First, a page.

26 should make you (feel) calmer/ more calm. Keep in mind that with shorter words both forms (calmer/more calm) are acceptable.
27 have a really/very bad memory for. To have good/bad memory for something.
28 on the grounds of. On the grounds of = because of.
29 regret not helping. Simply putting ‘regret’ in without changing the rest of the sentence will be regarded as a mistake (e.g. ‘I regret that I didn’t help him’)
30 prevented from going away. Prevented from something.


31 В. The author was most surprised by the fact, that she referred to Madrid as her home, even though she didn’t mean to — she did it subconsciously, without thinking. Answer A is incorrect — the arrival on time surprised her, but it wasn’t the most unexpected thing, as required by the question.
32 D. The example the author uses is not having a Social Security Number in the US. Answer A isn’t correct — the example with people in Brazil ‘talking behind your back’ doesn’t mean that people didn’t accept the author. It only goes to show communication problems. Constant travelling or being away from your relatives isn’t mentioned as a key reason for discomfort.
33 В. Practicality is the obvious advantage in the example. It was much easier for the author to cook and rest at her apartment in Spain rather than living in a tent in Patagonia.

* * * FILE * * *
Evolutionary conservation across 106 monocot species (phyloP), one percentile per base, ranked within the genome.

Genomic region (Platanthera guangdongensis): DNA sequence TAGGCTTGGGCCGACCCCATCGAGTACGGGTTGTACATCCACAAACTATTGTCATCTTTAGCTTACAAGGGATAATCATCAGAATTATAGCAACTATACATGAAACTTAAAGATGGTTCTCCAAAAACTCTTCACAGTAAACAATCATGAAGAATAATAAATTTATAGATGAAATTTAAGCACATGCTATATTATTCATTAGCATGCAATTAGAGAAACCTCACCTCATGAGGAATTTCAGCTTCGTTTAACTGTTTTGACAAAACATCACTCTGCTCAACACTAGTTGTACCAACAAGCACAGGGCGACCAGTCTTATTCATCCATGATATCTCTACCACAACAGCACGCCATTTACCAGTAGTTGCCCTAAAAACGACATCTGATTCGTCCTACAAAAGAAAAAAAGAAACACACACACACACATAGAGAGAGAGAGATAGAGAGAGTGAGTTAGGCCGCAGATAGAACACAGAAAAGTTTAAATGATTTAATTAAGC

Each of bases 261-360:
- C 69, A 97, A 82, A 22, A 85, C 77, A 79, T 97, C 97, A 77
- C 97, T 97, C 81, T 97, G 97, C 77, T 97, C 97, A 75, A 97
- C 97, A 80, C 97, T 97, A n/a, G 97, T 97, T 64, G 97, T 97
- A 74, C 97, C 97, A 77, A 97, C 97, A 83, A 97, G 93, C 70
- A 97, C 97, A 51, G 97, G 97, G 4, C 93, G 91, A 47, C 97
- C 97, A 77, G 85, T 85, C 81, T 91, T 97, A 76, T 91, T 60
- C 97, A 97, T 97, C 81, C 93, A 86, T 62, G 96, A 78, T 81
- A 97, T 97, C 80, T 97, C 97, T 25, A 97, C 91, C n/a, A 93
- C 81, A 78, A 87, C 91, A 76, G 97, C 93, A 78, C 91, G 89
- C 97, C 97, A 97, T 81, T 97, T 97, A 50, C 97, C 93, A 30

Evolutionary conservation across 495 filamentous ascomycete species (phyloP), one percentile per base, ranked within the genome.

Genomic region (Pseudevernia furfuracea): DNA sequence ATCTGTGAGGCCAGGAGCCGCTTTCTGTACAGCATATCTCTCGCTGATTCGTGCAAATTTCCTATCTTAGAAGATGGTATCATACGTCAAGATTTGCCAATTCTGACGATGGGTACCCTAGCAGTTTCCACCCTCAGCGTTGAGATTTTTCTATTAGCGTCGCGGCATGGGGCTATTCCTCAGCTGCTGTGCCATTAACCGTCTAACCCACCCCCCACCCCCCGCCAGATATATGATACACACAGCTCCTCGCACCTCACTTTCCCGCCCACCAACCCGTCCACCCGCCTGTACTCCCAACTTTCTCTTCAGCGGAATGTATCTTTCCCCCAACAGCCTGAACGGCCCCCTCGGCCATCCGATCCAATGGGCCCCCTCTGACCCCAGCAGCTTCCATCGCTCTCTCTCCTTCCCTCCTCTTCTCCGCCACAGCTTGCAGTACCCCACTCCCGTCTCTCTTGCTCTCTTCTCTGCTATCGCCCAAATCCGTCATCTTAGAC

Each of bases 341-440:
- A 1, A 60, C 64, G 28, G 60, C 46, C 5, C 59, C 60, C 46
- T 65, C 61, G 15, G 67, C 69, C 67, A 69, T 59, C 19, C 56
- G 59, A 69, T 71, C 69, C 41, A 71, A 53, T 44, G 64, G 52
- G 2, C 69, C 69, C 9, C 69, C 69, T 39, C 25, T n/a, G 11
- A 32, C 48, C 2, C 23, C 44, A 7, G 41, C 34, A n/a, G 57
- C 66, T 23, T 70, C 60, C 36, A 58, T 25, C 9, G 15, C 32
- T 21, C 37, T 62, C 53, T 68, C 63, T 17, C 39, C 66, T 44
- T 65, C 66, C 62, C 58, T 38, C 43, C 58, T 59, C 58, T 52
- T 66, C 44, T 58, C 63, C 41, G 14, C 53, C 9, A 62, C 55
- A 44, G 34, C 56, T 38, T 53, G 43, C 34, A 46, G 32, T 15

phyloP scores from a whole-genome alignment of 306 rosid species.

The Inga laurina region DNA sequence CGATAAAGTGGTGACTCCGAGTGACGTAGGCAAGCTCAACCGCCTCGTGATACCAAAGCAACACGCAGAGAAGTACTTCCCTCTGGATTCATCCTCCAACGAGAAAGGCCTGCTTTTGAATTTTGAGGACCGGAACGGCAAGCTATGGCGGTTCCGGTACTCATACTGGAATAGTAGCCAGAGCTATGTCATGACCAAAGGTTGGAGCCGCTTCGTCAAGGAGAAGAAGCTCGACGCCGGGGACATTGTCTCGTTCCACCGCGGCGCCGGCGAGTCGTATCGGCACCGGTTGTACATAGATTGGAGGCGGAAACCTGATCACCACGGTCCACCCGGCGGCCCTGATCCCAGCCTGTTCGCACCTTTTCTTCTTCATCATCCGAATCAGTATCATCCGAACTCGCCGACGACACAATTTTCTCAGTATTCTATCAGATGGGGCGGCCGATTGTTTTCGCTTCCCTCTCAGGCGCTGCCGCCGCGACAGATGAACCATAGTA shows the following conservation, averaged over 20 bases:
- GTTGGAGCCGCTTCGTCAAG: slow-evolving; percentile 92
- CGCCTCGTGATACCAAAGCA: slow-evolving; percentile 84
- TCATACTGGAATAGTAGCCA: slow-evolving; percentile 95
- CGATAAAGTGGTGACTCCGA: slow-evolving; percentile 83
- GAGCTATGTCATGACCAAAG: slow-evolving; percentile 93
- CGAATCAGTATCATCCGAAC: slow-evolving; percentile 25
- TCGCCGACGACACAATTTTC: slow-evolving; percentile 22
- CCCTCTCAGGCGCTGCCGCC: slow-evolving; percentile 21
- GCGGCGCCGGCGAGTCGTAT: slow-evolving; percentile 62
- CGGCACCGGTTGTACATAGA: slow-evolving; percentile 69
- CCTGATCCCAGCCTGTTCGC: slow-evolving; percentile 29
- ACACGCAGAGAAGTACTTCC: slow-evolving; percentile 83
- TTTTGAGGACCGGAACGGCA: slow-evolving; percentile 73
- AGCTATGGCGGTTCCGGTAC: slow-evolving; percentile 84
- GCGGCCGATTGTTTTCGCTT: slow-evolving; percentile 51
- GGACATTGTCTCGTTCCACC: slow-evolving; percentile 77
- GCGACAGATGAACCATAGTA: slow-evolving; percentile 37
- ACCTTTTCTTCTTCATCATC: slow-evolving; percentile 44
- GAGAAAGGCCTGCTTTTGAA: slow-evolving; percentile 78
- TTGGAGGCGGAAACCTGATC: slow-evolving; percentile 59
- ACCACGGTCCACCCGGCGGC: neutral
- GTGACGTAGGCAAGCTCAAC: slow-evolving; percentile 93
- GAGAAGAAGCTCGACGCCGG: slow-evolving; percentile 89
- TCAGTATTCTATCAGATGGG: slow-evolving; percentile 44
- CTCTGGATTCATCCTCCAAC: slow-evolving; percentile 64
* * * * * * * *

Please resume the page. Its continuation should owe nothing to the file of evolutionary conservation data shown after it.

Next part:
34 A. Sentences two and three of paragraph starting with ‘But the feeling…’ talk about getting used to feeling at home in a gradual and slow way: sensation that is achieved over time, a slow progressing relationship. Last but one sentence: Slowly but surely, I learned to live the Spanish lifestyle.
35 D. Flamenco lovers refers to the dance style of the past, whereas clubbing is a more modern experience. Other answers do not imply both classical and modern aspects.
36 B. The author mentions that expats feel a period of ambiguity, feeling like new arrivals. Ambiguity is uncertainty or insecurity.


37 A. Other commentators believe the prime benefit of volunteers is to learn back from the people they help. Commentator A on the other hand is convinced that the work should be ‘organised with the needs of the communities in mind’ rather than to benefit volunteers themselves.
38 D. Both commentators share the view that the experience is positive for volunteers themselves most of all. Commentator A is focused on host-country benefits. Commentator C talks of potential benefit for the country the volunteers comes from.
39 C. Both commentators complain about volunteers’ unrealistic and overly ambitious expectations to bring serious changes over a short period of their stay.